We store cookies on your device to make sure we give you the best experience on this website. I'm fine with this - Turn cookies off
Switch to an accessible version of this website which is easier to read. (requires cookies)

Our kids future

June 3, 2021 12:22 PM

m,4c (Photo by MChe Lee on Unsplash)"I do not believe it will be possible to deliver a successful recovery without significantly greater support than the government has, to date, indicated it intends to provide."

With these words Sir Kevan Collins, the education recovery commissioner, who was appointed by the government and tasked four months ago to "ensure children and young people can recover lost learning" caused by the Covid crisis, announced he had left the role. The governments proposed spend of £1.4bn or £22 per child to help catch up their education after school closures and on-line working was the catalyst for the decision

Sir Kevan was reported to have asked for ten times this sum to be allocated a figure per pupil according to BBC Newsnight, much closer to the plans announced in the US ( not normally renowned for its social spending) and the Netherlands.

Since the impact of this spend would disproportionately help the poorer in our society it is not clear how this helps the so called "levelling up" agenda. More importantly it risks long term damage to our children's futures and as a consequence our countries economic wellbeing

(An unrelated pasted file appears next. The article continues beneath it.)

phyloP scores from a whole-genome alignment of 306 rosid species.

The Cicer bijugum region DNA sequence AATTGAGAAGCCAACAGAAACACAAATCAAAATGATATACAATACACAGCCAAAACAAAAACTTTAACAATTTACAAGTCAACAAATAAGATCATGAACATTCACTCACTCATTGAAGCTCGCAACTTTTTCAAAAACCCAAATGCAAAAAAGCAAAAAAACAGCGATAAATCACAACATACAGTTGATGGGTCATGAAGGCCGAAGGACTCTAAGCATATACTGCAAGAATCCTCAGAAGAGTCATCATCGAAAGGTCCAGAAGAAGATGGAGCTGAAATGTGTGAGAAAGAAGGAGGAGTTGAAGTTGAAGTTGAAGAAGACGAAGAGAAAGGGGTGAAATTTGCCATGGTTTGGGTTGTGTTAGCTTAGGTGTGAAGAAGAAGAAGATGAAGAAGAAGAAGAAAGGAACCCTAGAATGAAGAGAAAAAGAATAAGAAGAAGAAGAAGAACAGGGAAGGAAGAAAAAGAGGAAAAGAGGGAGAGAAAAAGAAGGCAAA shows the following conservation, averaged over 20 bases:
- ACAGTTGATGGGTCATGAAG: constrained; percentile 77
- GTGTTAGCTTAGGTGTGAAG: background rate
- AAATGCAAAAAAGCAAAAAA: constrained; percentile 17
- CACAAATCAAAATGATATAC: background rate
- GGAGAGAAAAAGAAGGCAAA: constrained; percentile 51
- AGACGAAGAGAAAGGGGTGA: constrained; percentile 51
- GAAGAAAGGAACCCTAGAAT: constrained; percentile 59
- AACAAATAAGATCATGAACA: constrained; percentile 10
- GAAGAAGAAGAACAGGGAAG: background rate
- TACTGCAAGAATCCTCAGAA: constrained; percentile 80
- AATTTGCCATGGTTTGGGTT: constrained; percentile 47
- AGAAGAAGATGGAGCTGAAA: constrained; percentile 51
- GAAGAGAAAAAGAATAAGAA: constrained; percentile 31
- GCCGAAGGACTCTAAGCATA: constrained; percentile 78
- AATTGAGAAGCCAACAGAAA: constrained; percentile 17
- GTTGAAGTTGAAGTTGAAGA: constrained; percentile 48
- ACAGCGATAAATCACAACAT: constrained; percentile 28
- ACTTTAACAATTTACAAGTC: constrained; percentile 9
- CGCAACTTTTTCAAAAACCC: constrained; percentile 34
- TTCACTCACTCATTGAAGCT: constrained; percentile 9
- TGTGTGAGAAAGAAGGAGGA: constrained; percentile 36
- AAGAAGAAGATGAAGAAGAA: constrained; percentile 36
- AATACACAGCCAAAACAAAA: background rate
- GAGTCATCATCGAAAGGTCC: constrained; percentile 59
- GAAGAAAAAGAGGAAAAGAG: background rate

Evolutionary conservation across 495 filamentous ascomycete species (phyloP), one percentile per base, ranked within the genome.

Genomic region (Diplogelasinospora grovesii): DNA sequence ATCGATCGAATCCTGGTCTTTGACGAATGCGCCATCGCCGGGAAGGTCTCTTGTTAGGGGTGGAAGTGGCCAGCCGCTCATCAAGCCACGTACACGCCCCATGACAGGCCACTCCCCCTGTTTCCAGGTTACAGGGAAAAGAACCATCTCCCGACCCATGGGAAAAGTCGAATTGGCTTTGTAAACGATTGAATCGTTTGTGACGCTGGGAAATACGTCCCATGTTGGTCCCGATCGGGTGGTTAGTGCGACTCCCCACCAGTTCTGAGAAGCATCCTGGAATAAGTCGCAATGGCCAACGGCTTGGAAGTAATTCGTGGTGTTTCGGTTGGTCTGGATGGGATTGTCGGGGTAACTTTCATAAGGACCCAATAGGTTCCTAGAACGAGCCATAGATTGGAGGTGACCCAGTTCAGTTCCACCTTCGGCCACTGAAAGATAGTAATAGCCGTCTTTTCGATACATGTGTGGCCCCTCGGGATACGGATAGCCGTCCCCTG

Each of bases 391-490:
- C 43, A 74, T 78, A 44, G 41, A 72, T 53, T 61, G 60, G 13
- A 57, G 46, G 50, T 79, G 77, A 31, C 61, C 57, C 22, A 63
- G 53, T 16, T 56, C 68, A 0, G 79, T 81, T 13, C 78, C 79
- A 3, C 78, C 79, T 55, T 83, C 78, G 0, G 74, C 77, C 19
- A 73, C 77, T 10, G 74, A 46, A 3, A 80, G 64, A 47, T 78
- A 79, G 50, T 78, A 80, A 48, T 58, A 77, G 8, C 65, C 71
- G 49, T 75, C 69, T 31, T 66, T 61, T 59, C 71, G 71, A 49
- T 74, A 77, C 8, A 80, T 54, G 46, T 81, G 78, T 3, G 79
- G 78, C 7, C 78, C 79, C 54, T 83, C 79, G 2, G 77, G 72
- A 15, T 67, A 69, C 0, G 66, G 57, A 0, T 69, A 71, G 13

Liberal Democrat MP Daisy Cooper said I'm not surprised in the slightest. Sir Kevan was a good appointment and all of us were cheering him on. The Government's insulting offer of a £1bn to support a generation of young people facing lost learning was clearly too much to stomach

All very predictable you may think. Opposition parties will always finds points to complain about. But here is what senior Conservative MP Robert Halfon Chairman of the Parliamentary Education select committee had to say on Radio 4

"Of course there are funding constraints but the treasury announced over 16 billion extra for defence only last year, we've got 800 million being spent on a new research agency, 200 million being spent on a yacht. So where there is the political will, the treasury can find the money from the back of the sofa, and there has to be that political will because we need a long-term plan for education, a proper funding settlement."

Despite all the promises that those most impacted by the pandemic would be looked after by the government this is the latest example of where the words do not align with the actions. We have already had the derisory 1% pay offer to nurses, and now Home Secretary Priti Patel appears to be planning to hike visa fees for NHS and other workers from EU countries going back on her promise to scrap the immigration surcharge paid by overseas health and care workers, conceded after huge protests.

Ms Patel is exploring removing a £55 discount on application fees for citizens from 26 countries, most of which are EU members which would hit workers in the NHS and care sectors, It would also mean employers would lose their exemption from paying a £199 fee as part of their sponsorship of foreign workers.

As Robert Halfon succinctly put it, its all about political priorities!